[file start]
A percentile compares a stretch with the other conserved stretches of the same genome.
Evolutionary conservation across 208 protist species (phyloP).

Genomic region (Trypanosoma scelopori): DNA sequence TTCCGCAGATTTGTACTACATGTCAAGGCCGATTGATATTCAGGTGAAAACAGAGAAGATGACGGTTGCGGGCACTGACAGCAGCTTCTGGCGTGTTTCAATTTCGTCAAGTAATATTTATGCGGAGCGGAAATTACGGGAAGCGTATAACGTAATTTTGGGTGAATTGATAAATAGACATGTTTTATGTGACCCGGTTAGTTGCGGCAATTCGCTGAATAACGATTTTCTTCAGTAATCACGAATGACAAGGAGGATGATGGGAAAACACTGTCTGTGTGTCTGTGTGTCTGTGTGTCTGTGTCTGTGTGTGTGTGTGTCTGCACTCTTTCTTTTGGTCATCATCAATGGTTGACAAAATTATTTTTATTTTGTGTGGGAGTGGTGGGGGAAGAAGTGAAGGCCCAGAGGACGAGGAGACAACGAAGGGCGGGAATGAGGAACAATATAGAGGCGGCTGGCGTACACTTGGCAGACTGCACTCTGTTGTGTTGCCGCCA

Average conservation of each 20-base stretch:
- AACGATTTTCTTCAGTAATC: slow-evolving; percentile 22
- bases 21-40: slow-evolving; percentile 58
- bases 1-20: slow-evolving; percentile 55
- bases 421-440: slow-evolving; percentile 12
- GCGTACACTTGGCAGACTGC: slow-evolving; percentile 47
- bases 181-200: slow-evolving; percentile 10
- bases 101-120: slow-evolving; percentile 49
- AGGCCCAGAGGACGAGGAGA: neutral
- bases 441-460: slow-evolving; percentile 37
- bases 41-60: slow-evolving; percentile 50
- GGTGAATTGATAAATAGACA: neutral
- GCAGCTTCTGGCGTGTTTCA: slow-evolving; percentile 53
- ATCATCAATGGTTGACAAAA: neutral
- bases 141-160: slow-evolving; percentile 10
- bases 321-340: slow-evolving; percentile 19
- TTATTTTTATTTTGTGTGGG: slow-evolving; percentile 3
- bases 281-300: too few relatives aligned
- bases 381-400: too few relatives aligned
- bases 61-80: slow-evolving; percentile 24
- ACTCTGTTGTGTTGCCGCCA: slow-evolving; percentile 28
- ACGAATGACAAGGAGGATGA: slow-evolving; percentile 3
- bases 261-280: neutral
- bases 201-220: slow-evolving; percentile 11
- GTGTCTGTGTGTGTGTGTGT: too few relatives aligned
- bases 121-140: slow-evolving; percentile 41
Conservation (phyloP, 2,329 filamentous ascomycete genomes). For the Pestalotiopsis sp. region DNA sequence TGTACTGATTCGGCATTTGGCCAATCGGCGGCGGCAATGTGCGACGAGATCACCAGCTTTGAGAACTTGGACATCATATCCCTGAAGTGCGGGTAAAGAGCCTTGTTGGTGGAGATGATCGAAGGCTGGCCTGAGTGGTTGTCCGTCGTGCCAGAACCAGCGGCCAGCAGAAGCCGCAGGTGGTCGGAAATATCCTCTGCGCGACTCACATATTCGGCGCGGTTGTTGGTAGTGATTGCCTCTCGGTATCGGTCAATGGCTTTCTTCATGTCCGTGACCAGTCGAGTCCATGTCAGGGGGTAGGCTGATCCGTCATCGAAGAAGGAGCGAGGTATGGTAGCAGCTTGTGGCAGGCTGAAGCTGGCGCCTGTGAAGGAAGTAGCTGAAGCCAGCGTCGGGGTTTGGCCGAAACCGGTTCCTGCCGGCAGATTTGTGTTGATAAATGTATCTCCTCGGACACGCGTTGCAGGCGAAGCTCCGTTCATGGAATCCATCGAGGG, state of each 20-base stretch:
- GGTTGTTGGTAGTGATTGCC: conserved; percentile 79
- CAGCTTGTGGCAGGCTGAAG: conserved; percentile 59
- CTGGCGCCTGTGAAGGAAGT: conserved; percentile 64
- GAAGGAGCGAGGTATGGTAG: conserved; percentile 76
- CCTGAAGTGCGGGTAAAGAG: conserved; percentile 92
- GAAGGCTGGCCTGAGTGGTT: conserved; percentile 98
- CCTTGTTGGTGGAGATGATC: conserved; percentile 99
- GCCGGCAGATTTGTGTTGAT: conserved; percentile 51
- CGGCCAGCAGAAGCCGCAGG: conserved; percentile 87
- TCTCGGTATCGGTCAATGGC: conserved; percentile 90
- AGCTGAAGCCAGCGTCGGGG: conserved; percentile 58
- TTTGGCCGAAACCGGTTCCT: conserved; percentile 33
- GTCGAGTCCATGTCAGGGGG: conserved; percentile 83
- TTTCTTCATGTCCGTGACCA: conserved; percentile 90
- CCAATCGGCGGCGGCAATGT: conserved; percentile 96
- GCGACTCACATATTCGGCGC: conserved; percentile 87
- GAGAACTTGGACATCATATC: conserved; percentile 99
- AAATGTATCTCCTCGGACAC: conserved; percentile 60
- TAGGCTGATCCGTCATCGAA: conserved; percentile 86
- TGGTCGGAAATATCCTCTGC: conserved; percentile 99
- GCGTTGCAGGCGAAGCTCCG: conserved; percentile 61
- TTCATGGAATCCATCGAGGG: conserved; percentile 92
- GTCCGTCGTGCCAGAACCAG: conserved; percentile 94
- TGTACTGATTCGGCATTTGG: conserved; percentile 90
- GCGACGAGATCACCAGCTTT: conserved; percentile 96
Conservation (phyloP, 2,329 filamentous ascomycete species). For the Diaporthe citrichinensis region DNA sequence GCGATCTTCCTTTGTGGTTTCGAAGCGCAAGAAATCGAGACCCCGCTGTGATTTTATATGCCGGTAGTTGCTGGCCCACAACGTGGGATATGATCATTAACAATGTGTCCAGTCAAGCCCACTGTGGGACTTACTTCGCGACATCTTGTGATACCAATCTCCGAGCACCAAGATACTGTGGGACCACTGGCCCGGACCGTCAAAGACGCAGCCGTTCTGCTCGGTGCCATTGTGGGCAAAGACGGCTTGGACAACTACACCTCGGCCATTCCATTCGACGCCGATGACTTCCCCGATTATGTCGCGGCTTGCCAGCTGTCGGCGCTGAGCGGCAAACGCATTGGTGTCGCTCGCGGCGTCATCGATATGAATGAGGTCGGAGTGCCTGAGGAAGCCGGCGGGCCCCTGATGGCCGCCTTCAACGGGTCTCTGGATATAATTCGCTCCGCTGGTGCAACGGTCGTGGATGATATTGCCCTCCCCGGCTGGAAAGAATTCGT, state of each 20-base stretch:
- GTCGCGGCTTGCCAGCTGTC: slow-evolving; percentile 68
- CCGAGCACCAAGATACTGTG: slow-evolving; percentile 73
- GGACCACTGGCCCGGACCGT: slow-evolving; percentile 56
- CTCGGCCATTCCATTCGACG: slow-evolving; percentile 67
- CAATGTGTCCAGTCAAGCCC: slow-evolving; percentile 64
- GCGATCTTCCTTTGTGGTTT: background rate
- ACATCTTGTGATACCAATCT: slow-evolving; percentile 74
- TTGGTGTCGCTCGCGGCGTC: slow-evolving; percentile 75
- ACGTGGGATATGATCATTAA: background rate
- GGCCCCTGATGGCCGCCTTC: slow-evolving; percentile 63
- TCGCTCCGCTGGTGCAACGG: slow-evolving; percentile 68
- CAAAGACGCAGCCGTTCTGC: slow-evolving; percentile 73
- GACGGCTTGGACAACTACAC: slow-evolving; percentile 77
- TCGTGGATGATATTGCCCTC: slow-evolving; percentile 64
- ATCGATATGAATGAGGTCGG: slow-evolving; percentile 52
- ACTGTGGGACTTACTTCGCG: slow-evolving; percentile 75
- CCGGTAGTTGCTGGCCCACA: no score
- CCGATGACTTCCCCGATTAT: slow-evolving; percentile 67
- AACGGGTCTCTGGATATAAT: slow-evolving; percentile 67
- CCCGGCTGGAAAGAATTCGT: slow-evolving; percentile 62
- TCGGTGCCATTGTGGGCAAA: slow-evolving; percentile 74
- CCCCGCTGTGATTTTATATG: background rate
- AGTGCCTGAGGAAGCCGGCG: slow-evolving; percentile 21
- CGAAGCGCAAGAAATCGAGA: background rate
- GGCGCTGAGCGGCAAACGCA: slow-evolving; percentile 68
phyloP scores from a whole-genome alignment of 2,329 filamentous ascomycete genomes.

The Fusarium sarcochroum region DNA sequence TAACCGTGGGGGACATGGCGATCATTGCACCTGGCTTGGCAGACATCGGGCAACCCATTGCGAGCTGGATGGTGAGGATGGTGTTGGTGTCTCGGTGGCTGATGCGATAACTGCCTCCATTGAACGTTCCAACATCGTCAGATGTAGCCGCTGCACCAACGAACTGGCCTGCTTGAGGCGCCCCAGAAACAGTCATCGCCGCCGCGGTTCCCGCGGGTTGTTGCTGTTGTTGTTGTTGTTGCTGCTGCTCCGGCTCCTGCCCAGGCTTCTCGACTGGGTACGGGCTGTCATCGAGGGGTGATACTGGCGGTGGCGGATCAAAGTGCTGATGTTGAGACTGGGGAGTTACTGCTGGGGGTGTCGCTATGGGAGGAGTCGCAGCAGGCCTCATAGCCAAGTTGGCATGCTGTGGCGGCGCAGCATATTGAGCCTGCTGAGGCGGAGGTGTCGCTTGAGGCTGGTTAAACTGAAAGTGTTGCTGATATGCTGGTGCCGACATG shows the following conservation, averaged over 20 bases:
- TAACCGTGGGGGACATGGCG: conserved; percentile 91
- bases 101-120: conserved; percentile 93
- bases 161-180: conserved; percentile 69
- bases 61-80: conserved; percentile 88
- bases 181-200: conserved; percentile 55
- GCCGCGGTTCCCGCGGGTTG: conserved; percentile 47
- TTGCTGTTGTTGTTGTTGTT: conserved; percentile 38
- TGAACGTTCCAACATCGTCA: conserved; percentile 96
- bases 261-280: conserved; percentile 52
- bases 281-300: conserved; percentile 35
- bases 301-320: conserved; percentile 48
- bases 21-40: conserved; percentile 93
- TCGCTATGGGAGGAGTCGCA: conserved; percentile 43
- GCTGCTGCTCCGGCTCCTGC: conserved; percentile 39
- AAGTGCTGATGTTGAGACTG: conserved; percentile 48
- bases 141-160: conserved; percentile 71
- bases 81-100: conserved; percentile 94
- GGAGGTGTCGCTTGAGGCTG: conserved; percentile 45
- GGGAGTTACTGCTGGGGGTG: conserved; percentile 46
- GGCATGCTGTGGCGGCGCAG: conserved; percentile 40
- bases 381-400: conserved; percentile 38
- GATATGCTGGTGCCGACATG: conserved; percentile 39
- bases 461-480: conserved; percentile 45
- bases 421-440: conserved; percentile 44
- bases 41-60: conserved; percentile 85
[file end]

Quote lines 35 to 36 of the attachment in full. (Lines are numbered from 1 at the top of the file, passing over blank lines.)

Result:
- CCTGAAGTGCGGGTAAAGAG: conserved; percentile 92
- GAAGGCTGGCCTGAGTGGTT: conserved; percentile 98